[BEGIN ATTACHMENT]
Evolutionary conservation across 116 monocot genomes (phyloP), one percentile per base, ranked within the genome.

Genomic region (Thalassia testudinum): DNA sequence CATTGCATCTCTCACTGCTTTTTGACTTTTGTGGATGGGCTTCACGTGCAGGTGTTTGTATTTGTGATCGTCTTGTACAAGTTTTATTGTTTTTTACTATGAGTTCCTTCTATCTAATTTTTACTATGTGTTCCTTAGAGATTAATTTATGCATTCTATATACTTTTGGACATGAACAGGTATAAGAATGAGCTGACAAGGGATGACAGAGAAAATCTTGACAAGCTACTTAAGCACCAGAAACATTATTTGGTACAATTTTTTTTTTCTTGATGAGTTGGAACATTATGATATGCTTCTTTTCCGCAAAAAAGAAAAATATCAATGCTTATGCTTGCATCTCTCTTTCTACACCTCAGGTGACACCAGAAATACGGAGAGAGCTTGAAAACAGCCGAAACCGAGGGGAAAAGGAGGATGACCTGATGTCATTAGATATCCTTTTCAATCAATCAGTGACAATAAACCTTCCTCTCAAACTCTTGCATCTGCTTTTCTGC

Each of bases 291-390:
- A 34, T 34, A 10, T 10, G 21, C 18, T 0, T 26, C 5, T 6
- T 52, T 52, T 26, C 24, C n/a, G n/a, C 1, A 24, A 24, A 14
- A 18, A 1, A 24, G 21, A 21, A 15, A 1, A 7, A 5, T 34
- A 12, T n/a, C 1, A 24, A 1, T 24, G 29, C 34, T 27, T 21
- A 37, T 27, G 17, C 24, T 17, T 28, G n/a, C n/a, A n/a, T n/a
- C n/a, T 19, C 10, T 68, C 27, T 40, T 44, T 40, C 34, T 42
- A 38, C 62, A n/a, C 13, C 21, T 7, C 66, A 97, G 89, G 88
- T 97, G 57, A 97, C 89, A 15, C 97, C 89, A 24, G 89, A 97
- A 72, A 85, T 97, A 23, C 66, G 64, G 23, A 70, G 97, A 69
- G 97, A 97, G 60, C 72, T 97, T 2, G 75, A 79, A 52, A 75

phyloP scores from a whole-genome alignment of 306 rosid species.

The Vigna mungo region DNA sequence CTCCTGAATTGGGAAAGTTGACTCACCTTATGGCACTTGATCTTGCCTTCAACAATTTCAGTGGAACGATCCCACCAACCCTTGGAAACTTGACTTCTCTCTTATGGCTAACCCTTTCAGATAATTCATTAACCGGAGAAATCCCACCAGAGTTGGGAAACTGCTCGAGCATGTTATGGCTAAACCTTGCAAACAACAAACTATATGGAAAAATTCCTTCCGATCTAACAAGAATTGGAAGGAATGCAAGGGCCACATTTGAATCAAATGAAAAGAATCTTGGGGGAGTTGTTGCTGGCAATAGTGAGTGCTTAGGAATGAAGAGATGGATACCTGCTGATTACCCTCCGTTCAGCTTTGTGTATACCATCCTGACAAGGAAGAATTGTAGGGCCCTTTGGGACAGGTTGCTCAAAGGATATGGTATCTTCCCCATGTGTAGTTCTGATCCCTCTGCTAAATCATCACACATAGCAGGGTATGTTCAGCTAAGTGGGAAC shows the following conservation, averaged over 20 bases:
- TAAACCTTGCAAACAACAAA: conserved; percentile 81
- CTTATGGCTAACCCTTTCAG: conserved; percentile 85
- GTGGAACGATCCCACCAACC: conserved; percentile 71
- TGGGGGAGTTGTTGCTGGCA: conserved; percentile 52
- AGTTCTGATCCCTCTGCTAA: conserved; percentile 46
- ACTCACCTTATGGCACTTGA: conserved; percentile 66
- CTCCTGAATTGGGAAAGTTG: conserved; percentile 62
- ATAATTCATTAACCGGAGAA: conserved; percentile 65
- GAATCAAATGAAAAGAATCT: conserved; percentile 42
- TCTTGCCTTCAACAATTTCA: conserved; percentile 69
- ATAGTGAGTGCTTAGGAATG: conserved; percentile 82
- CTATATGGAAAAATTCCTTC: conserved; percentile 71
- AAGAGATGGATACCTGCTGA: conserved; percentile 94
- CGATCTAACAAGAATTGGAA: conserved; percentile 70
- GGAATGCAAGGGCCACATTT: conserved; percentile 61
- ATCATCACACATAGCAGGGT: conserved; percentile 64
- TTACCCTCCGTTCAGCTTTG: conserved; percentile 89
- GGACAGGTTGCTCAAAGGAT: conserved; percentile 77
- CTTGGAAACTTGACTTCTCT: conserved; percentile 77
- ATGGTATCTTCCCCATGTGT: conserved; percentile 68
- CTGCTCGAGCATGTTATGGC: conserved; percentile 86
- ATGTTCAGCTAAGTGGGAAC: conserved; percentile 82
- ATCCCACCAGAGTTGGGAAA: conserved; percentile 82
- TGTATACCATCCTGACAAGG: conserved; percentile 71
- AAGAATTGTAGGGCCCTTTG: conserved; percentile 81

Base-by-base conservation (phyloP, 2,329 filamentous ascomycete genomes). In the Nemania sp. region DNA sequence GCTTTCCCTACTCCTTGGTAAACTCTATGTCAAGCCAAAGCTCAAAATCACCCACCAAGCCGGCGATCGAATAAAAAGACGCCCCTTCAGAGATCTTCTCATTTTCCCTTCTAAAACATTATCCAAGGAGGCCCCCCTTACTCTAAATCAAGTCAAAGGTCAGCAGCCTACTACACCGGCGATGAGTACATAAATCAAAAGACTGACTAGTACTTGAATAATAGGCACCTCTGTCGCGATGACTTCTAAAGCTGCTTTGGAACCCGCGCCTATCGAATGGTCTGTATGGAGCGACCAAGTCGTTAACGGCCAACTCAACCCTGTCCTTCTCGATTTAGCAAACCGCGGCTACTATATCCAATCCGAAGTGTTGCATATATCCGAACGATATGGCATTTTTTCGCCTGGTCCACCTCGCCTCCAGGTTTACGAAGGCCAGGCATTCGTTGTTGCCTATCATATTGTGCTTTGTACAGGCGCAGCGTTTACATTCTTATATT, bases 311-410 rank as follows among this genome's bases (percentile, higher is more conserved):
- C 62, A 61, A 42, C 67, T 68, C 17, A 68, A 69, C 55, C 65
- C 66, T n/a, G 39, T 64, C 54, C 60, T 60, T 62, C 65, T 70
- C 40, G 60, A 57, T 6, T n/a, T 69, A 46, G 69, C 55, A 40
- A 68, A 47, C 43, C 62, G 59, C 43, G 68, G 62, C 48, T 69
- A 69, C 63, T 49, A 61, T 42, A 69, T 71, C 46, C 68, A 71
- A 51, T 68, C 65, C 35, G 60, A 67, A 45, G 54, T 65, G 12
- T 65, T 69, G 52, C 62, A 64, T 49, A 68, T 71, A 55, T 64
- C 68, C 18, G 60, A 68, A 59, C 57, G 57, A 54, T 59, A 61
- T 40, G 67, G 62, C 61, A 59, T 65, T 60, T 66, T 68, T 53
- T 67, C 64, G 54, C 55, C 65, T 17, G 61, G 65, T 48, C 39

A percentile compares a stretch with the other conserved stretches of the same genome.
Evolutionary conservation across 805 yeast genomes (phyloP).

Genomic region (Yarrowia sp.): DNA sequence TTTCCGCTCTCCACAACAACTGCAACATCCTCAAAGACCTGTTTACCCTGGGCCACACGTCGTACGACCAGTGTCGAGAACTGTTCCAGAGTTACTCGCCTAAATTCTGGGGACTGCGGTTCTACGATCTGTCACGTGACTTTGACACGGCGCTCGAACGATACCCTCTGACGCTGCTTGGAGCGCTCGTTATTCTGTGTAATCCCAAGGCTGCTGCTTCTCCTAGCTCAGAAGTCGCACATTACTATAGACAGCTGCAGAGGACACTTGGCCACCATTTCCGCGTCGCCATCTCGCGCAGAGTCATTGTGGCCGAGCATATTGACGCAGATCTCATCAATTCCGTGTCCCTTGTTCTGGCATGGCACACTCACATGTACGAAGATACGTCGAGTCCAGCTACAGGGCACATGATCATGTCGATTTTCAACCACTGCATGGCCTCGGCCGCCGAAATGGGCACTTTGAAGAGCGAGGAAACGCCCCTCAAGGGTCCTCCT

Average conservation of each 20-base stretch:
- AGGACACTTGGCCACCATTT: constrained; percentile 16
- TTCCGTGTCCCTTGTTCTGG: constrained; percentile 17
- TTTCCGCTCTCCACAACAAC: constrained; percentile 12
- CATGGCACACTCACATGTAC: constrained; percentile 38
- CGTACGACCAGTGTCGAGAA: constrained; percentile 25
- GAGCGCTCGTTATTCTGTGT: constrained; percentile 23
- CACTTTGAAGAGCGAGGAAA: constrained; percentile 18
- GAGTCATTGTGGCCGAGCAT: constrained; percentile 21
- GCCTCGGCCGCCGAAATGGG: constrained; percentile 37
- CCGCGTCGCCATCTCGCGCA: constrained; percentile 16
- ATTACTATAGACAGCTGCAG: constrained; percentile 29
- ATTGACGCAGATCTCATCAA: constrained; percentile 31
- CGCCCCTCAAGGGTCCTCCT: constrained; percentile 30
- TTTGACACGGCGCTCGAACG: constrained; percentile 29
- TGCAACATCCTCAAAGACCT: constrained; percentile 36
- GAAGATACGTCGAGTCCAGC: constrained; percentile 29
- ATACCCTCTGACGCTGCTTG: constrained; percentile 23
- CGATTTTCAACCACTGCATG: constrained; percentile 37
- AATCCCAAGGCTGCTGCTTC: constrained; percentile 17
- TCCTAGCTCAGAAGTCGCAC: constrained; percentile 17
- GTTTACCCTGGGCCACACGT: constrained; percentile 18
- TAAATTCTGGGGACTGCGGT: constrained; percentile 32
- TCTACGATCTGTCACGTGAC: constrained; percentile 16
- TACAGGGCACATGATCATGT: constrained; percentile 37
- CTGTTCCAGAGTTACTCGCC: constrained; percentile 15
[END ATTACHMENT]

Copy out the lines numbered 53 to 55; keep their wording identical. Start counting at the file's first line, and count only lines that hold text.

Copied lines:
Evolutionary conservation across 805 yeast genomes (phyloP).

Genomic region (Yarrowia sp.): DNA sequence TTTCCGCTCTCCACAACAACTGCAACATCCTCAAAGACCTGTTTACCCTGGGCCACACGTCGTACGACCAGTGTCGAGAACTGTTCCAGAGTTACTCGCCTAAATTCTGGGGACTGCGGTTCTACGATCTGTCACGTGACTTTGACACGGCGCTCGAACGATACCCTCTGACGCTGCTTGGAGCGCTCGTTATTCTGTGTAATCCCAAGGCTGCTGCTTCTCCTAGCTCAGAAGTCGCACATTACTATAGACAGCTGCAGAGGACACTTGGCCACCATTTCCGCGTCGCCATCTCGCGCAGAGTCATTGTGGCCGAGCATATTGACGCAGATCTCATCAATTCCGTGTCCCTTGTTCTGGCATGGCACACTCACATGTACGAAGATACGTCGAGTCCAGCTACAGGGCACATGATCATGTCGATTTTCAACCACTGCATGGCCTCGGCCGCCGAAATGGGCACTTTGAAGAGCGAGGAAACGCCCCTCAAGGGTCCTCCT

Average conservation of each 20-base stretch: